and returning refugees in territories once occupied by rebel

    Serbs. On 6 May, local Croats in the isolated village town of

    Veljun prevented a group of Croatian Serbs from commemorating

    a World War II era massacre by fascist Ustasha forces. In a

    shockingly grotesque display, one local woman (who claimed

    that her son was killed in the recent war) urinated on a

    monument on which local Serbs planned to lay wreaths to the

    victims of the World War II massacre. On 17 May, five

    noncommissioned officers broke up the monument with their

    hands. And there have also been reports that local Croats and

    Serbs have again begun to arm themselves in Kordun, which saw

    heavy fighting during the 1991-1995 war.

    Many observers believe such incidents are being

    organized by the right wing of the HDZ. Groups like Liovic's

    HVIDRA have close ties to the former ruling party, and many

    Croats regard them as the HDZ's satellites. They believe the

    HDZ wants to use such incidents to create a state of chaos in

    the country in the hope that this will unleash a political

    crisis resulting in the fall of the current government and

    the return of the HDZ to national prominence.

    There are indications that these hard-liners are being

    helped by renegades from the intelligence community who are

    still loyal to the HDZ's right wing. Last week, police told

    the independent weekly magazine "Nacional" that they suspect

    that operatives from military intelligence and leaders of the

    Split chapter of HVIDRA organized the 3 May riot by soccer

    fans during a championship game in Split, which left 100

    people injured and resulted in the arrest of another 100

    fans. The stadium's surveillance tapes reveal that several

    men brandishing mobile telephones directed the rioting crowds

    in Split's soccer stadium. Police later identified them as

    former operatives of military intelligence.

    Opinion polls show that most Croats reject the right-

    wing offensive. According to a recent poll in the daily

    "Jutarnji list," nearly 90 percent of the country's citizens

    disapprove of Liovic's inflammatory rhetoric. Most people do

    not want to see a few zealots like Liovic scare off the

    tourists and foreign investors whom the ailing economy

    desperately needs.

    Many veterans' groups have also spoken out against

    Liovic's radical comments. The leader of the Rijeka chapter

    of HVIDRA has threatened that his veterans will use force to

    unblock roads and border crossings if Liovic carries through

    on his threats. Minister of Veterans' Affairs Ivica Pancic

    (who himself is a veteran and a displaced person from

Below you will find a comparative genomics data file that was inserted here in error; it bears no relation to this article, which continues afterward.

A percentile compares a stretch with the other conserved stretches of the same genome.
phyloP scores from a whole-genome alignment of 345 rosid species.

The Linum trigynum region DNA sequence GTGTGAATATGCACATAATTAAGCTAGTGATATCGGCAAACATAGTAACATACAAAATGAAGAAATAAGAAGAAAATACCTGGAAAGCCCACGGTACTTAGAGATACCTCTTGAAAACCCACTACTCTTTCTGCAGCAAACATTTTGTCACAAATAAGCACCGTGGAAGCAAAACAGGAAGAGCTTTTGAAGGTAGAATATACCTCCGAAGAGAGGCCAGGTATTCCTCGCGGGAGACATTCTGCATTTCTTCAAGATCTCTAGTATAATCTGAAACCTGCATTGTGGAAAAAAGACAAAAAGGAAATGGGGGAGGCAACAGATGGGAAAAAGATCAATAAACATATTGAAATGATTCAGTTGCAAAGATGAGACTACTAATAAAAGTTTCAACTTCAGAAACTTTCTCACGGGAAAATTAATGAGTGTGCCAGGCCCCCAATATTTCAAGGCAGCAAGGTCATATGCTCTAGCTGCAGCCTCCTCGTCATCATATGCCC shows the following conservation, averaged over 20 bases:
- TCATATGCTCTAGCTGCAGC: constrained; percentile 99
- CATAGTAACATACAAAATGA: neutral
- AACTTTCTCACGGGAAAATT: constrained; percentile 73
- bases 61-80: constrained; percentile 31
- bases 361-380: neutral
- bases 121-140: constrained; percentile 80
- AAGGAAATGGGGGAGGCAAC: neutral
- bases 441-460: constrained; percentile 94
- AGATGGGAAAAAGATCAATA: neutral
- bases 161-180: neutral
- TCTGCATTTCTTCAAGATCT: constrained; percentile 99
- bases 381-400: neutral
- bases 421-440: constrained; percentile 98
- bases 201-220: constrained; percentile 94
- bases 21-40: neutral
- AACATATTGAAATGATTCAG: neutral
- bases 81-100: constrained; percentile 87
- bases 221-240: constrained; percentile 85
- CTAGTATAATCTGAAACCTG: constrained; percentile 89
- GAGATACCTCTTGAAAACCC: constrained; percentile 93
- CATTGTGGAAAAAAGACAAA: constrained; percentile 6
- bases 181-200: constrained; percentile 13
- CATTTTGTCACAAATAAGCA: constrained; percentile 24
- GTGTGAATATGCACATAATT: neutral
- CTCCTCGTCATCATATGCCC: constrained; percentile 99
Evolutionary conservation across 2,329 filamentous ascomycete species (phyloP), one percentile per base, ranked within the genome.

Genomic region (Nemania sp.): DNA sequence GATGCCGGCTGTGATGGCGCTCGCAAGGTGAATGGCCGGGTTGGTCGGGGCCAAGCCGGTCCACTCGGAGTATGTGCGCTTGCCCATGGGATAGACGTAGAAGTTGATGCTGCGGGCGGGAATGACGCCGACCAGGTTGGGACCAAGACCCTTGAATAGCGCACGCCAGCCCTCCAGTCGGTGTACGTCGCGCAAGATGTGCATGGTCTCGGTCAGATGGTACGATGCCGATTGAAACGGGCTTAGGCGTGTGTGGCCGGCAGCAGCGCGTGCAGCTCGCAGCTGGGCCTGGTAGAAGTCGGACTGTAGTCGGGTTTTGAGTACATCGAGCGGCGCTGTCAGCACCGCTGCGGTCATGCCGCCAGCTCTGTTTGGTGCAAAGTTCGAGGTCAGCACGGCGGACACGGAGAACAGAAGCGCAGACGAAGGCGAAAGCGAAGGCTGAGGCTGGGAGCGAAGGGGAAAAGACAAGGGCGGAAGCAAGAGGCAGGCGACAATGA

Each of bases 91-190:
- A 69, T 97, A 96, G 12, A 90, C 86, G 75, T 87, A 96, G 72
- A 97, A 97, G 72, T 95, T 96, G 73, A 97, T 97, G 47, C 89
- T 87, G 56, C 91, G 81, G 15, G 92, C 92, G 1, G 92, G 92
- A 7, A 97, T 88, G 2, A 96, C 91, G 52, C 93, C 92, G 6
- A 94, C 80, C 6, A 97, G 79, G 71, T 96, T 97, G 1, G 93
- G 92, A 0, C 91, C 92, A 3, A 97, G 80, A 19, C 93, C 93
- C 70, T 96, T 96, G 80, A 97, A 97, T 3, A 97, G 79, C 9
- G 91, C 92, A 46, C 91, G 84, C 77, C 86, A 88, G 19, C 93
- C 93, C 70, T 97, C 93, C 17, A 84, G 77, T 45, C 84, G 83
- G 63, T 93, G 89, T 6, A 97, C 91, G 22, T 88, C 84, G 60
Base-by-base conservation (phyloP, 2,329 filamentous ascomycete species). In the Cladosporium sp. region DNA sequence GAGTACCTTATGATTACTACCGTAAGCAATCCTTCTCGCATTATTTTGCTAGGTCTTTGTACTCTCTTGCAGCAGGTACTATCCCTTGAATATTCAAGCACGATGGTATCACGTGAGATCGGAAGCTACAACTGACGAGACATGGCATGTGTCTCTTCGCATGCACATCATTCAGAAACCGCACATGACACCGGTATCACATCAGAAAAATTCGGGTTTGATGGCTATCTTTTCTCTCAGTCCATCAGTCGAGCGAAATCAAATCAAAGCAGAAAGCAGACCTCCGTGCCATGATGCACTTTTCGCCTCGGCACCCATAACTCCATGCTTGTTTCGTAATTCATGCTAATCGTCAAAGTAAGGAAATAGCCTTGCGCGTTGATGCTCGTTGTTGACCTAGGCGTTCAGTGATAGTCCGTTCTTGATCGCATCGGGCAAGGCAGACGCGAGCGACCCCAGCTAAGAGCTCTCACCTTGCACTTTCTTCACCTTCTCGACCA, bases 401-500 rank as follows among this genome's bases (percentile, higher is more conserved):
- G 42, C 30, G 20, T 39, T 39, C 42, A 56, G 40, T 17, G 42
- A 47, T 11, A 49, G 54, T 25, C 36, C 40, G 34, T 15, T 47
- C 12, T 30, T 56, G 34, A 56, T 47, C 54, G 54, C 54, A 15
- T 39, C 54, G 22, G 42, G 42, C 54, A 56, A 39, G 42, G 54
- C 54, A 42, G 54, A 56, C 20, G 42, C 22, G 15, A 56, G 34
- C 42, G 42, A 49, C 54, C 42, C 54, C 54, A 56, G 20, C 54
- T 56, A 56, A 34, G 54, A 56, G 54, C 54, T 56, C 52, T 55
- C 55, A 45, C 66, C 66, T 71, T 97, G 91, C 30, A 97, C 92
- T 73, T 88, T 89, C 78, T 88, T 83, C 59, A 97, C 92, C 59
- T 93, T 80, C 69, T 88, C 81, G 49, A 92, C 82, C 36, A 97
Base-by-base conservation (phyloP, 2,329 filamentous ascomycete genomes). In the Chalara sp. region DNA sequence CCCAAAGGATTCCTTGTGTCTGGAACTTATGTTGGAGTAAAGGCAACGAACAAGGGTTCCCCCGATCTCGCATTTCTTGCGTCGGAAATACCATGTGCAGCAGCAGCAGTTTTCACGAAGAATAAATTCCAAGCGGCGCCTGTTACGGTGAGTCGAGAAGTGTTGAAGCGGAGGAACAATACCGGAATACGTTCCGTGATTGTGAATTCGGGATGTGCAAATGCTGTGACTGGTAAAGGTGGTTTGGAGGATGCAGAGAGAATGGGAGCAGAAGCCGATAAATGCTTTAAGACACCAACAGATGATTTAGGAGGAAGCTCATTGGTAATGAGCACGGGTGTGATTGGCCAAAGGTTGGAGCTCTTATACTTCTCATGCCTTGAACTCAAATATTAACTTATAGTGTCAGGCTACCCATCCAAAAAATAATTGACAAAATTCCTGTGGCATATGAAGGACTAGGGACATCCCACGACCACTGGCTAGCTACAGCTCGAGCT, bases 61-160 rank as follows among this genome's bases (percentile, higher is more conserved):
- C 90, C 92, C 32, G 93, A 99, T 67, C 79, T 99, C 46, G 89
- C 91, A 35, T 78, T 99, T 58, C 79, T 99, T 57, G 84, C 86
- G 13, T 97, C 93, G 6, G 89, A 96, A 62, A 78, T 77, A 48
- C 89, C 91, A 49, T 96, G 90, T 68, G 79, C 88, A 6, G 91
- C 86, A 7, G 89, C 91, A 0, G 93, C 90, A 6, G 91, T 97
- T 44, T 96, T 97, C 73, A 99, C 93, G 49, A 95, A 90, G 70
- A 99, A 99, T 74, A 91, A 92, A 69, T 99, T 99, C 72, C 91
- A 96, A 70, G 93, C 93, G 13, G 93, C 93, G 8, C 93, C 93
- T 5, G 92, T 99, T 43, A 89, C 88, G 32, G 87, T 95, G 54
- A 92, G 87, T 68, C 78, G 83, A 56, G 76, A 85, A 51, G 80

Vukovar) claims that Liovic and other radical veterans'

    leaders are motivated by their own selfish interests. Some

    members of HVIDRA have accused Liovic of embezzling hundreds

    of thousands of dollars from the organization. Pancic

    believes that Liovic and others like him are trying to stir

    up controversy and violence in order to detract attention

    from their own shady financial dealings.

    Meanwhile, the government's investigations into the

    major corruption scandals that occurred under the HDZ regime

    and the new authorities' willingness to extradite suspected

    Croat war criminals to the ICTY are making some people

    nervous. The Right may be able to find support among groups

    such as influential army generals who fear prosecution by the

    ICTY, Croatian immigrants from Bosnia who will be forced to

    return the houses they have occupied to returning Serb

    refugees, and members of other interest groups (like veterans

    and war victims) who face the loss of their privileges. It

    may also attract the support of the most needy and

    underprivileged citizens, whom it may be able to convince

    that returning Serb refugees are the main source of their

    misery.

    The threat from the radical Right poses a strong

    challenge to the government, which until now has cooperated

    with the ICTY and given its unconditional support to the

    return of Serbian refugees to Croatia. Indeed, these policies

    are the main reason why the West has finally allowed Croatia

    to enter NATO's Partnership for Peace Program, which is

    undoubtedly the biggest success of the government's first 100

    days in office.

    The author is a free-lance writer based in Zagreb

    (akrickovic@aol.com).

    25-05-00


    Reprinted with permission of Radio Free Europe/Radio Liberty
    URL: http://www.rferl.org